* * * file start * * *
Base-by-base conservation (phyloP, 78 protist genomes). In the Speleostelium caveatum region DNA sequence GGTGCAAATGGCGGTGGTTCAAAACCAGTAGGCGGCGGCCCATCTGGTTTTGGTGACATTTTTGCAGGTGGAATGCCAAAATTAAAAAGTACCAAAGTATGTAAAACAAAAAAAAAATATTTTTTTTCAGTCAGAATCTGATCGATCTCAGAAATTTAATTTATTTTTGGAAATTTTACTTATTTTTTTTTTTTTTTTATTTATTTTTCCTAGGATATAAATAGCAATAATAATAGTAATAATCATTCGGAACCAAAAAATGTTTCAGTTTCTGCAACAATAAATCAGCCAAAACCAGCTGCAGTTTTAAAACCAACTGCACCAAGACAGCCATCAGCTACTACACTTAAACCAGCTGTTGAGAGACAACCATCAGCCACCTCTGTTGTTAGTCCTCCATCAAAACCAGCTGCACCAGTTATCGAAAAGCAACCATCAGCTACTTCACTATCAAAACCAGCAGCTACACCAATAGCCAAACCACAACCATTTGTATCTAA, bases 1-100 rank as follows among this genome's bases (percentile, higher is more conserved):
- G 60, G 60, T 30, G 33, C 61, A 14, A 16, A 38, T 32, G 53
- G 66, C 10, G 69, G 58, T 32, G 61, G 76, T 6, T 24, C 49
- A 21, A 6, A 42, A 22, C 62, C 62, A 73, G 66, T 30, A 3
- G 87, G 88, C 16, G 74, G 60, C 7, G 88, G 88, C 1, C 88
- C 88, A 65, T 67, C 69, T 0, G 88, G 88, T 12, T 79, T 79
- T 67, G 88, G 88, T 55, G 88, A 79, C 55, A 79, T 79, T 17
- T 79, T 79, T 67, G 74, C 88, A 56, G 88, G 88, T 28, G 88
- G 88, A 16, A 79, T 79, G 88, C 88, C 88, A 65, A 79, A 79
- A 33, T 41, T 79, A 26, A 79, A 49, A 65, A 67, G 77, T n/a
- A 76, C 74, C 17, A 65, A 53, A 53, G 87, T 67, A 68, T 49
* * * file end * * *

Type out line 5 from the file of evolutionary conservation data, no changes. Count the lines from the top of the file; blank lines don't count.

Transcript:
- G 87, G 88, C 16, G 74, G 60, C 7, G 88, G 88, C 1, C 88